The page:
Online digital scholarship projects are abundant. Parsing a dataset is important to figure out what it’s trying to accomplish, what research goals it supports, and how it may encode particular assumptions and biases. The video by Dr. Miriam Posner (back in Module 2) lays out the 3 basic layers of a project, and we’ll apply those layers to the critical annotation and evaluation of historical datasets created by scholars.
Objectives for Annotation
- Critically evaluate an historical dataset, with particular attention to how certain the researchers were in their source base.
- Formulate historical questions that can be answered by the dataset.
- Choose one of the datasets in the Organizing Document.
- I recommend opening all files in either Microsoft Excel or Google Sheets. Close read the abstract and all available documentation (e.g., abstract, “Key to Codes”) for the dataset to analyze the scope and organization of the dataset.
- Explore the Dataset using the built-in visualization tools.
- In Microsoft Excel, use the Ideas feature: use it for the whole tab and/or select a column in the dataset and click the Ideas button.
- In Google Sheets, use the Explore feature: use it for the whole tab and/or select a column in the dataset and click the Explore button. Here’s a 1 minute YouTube video overview of where the tool is and how to use it.
- Complete the write-up by Friday, 11pm. Post your write up (do not include the instructions or overview sections) to the discussion board.
- Reply to 1 other post by Monday, 11pm.
Write-Up due Friday, 11pm
Answer the following questions for your historical dataset. Include parenthetical citations in your answers when you paraphrase or quote ideas and information from the dataset.
How to cite sources in your write-up:
- Cite the historical dataset as: (Abbreviated Title, File). Example: (“Historical Precipitation in Central Europe,” Read Me).
- Cite any use of the abstracts as: (Abbreviated Title, Abstract). Example: (“Historical Precipitation in Central Europe,” Abstract).
A complete write-up will include the following elements:
- List the following metadata for the dataset: Title, Authors, Publisher (institutional connections), Date Created, Temporal Coverage, Spatial Coverage, Rights.
- Write a paragraph about the sources that inform the dataset and how they were processed. If you need a refresher on Sources and Processed, go back to Module 2 and Miriam Posner’s video explainer on Sources, Processed, and Presented. Be sure to cite specific examples to support your answer.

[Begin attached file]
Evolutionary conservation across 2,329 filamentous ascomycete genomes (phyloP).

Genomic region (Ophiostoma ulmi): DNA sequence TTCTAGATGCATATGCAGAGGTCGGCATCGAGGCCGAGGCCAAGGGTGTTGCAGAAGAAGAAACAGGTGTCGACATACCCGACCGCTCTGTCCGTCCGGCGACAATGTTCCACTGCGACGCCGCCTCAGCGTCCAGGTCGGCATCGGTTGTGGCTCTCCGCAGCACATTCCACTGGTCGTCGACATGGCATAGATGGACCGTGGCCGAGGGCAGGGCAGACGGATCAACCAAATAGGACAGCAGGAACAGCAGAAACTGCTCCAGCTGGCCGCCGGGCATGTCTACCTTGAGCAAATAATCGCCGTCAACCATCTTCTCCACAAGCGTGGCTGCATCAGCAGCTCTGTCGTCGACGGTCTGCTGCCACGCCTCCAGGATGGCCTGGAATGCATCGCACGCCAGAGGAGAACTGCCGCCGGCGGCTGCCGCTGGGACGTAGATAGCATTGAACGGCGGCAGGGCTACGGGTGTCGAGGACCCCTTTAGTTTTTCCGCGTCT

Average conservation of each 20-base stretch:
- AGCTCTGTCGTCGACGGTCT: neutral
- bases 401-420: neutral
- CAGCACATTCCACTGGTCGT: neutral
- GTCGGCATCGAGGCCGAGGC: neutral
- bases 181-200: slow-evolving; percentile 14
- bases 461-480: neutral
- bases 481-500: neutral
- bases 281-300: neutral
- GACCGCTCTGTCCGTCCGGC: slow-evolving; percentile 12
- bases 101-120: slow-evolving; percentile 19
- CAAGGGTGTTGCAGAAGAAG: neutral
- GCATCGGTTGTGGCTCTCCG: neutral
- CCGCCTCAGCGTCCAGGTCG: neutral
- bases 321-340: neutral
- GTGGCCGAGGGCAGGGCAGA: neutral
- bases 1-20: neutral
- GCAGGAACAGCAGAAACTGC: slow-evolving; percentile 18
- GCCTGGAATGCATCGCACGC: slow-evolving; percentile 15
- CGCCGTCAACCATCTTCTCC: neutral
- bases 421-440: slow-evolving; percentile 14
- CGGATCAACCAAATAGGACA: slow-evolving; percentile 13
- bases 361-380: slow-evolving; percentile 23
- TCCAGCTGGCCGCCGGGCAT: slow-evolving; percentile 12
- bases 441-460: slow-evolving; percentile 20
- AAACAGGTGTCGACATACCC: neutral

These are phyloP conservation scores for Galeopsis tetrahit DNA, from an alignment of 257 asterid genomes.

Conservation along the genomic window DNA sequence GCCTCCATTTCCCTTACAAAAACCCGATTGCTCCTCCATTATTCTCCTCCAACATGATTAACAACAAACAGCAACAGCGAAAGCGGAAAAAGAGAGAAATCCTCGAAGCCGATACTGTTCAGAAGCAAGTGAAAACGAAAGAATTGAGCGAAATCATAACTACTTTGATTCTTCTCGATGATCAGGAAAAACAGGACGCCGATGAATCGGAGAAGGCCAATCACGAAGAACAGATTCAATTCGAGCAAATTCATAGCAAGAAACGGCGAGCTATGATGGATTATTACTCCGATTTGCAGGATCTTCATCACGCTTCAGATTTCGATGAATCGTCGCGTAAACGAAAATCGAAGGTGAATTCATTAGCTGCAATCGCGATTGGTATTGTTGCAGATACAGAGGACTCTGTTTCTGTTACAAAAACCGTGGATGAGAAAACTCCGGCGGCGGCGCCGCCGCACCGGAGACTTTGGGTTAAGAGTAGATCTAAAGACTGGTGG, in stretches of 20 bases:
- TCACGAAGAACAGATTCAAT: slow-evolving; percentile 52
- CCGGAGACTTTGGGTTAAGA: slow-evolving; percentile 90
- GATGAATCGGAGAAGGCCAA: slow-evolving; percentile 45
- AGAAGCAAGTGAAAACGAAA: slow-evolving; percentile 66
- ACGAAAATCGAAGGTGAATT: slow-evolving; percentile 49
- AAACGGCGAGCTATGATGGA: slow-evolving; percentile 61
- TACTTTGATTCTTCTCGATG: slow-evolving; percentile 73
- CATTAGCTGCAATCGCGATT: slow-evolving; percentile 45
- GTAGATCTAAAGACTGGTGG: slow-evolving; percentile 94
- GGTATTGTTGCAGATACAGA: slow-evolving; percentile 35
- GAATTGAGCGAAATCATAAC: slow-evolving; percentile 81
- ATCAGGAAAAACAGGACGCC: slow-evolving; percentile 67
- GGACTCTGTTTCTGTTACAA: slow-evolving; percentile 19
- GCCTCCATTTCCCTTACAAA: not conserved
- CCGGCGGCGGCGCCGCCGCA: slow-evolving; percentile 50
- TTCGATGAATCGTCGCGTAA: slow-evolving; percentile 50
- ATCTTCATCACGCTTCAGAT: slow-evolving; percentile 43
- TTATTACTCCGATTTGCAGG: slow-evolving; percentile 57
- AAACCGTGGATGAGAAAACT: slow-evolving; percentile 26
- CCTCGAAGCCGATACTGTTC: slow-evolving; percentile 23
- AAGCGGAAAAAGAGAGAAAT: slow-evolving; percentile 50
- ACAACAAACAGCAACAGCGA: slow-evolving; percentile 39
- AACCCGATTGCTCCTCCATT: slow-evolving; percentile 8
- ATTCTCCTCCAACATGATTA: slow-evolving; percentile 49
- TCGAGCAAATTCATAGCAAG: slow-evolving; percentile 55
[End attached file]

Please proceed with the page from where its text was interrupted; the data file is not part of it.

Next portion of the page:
- Write 2 historical research questions that can be answered by this dataset.
- Select 1 graph that illustrates something meaningful about the data and take a screenshot. Write a short caption and description about the graph: what it shows and why it’s meaningful.
- Select 1 graph that is a bad visualization of the data for historical purposes and take a screenshot. Write a short caption and description about the graph: what it shows and why it is terrible.
Engage by Monday, 11pm
- Each student will read and engage with at least 1 other group’s source and post by following the “I notice, I wonder” format.
- For example, “I noticed that the jade cong was valued for burials and rituals. Last week’s reading about rice cultivation described how populations settled around the Yangtze River. I wonder how far people had to go to find and mine jade, or if it was close by and part of the geology and environment that helped develop rice cultivation.”
- Use information from the assigned readings and videos to support your response. Take at least 15-30 minutes to carefully read the post, examine the source itself, and compose a thoughtful response that furthers our understanding. Quality comments build on the ideas and work of the original post. Avoid repeating or rephrasing what has already been said.
- You may reply to more than 1 post — your 1 best response will be what I grade for this assignment.
- Spread out responses among groups — don’t rush to post on the earliest posts you see.
Clarity of Ideas: demonstrates completion of both close reading and quantitative reasoning activities, and shows comprehension through carefully crafted historical research questions.
Completeness: All questions are fully answered. All quotations or paraphrasing from the primary source text or assigned readings are properly cited. Writing is grammatically sound and spelling is correct. Screenshots of graphs are included with descriptive captions.
Response: Clearly references assigned readings and/or primary source texts in the response. Poses a nuanced question or draws connections informed by careful observation and/or the readings.